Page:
Dear Mr. Dad: My wife is due with our first in about four months, so I though now would be a good time to talk to my employer about taking time off under the Family Leave Act and possibly making some more permanent changes to my schedule so I can be a more hands-on dad. I mentioned this to a friend who used to work with me, and he warned me to be very careful. He said that after he took paternity leave, he was passed over for a promotion and got a smaller bonus. He eventually quit. I find that hard to believe, but he insists it’s true. Are companies really allowed to do that?
A. Theoretically, no. Under the federal version of Family and Medical Leave Act, your job is protected and your employer isn’t allowed to penalize you in any way. (Some states have their own programs and the rules may be different, so I encourage you to look into both.) Unfortunately, there’s sometimes a big disconnect between what companies are allowed to do what they actually do. And even if the company itself does everything by the book, individuals within the company – meaning your managers and co-workers – can always find a way to skirt the law.
It sounds like your friend had an unpleasant encounter with what researchers are now calling the “flexibility stigma.” In some societies, being the provider is central to men’s identity, in much the same way as being the nurturer is ingrained in women’s identity. In other words, we equate working with masculinity and caring for children with femininity.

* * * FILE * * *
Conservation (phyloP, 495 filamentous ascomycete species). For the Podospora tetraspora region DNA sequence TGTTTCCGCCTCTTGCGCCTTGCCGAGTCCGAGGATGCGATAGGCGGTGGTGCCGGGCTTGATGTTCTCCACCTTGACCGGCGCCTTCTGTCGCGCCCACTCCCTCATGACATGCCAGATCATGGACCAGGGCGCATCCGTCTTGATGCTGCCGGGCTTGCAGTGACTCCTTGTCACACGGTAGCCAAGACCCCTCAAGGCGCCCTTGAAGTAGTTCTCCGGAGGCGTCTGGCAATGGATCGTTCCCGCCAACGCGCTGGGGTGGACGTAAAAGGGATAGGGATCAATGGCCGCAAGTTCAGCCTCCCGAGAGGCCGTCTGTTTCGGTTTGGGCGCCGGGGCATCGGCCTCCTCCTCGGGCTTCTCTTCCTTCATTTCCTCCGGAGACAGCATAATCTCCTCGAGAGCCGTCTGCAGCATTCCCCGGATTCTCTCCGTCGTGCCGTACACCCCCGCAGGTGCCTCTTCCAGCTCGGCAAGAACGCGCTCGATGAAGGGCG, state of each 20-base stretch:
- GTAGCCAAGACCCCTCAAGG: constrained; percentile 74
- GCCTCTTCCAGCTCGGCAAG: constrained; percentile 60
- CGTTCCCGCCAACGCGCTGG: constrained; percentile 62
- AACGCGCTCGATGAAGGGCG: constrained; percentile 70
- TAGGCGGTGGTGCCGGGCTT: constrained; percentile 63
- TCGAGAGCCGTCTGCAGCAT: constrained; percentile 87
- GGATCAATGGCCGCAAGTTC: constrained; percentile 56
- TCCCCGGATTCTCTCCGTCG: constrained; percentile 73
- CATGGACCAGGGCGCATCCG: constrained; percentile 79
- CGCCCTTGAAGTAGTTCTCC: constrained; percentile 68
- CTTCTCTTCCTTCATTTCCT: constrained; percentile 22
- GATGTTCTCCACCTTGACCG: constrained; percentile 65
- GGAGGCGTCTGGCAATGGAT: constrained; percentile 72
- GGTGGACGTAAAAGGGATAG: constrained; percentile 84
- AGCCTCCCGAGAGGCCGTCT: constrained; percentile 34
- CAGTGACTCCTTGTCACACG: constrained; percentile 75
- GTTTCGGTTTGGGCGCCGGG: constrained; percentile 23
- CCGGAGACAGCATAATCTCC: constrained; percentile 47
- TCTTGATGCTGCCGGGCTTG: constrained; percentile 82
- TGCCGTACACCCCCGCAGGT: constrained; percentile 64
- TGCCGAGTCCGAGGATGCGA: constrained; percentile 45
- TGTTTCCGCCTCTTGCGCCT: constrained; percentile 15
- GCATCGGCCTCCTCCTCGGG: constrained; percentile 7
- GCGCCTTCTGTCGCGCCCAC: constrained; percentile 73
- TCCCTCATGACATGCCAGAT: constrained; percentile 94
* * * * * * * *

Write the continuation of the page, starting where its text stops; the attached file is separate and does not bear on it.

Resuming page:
Here’s where things get complicated. When a man requests family leave, he’s no longer behaving the way some employers feel men are “supposed” to. As a result, the people around him start to see him as more feminine and less masculine, according to Rutgers University researchers Laurie Rudman and Kris Mescher.
Rudman, Mescher and another team of researchers led by Joseph Vandello at the University of South Florida found that the penalties men pay for asking for family leave are pretty heavy. They’re seen as not serious about their jobs, they get lower evaluations from co-workers and managers, and, like your friend, they may get passed over for promotions and get smaller raises than male co-workers who act more like “real men” and don’t request time off for family reasons.
Some readers will point out that women have been dealing with a flexibility stigma for years, that they pay a steep financial price when they move from the fast track to the mommy track. That’s absolutely true, and corporate America should be ashamed. But according to Scott Coltrane and his colleagues at the University of Oregon, “Men who leave the workforce for family reasons can expect to earn 26.4 percent less later in their careers than they would have had they never left the workforce. Women face a 23.3 percent financial penalty.”
Now that you know what you may be up against, the big question is what can you do to get what you want? The most effective approach is to tell your boss your plan and propose some metrics you can use to evaluate whether the changes you’re proposing are working for you and the company. If you get any pushback, point out that companies with family-friendly policies have happier, more productive, more loyal employees and higher shareholder return than less-family companies in the same sector. It’s really hard to argue with that.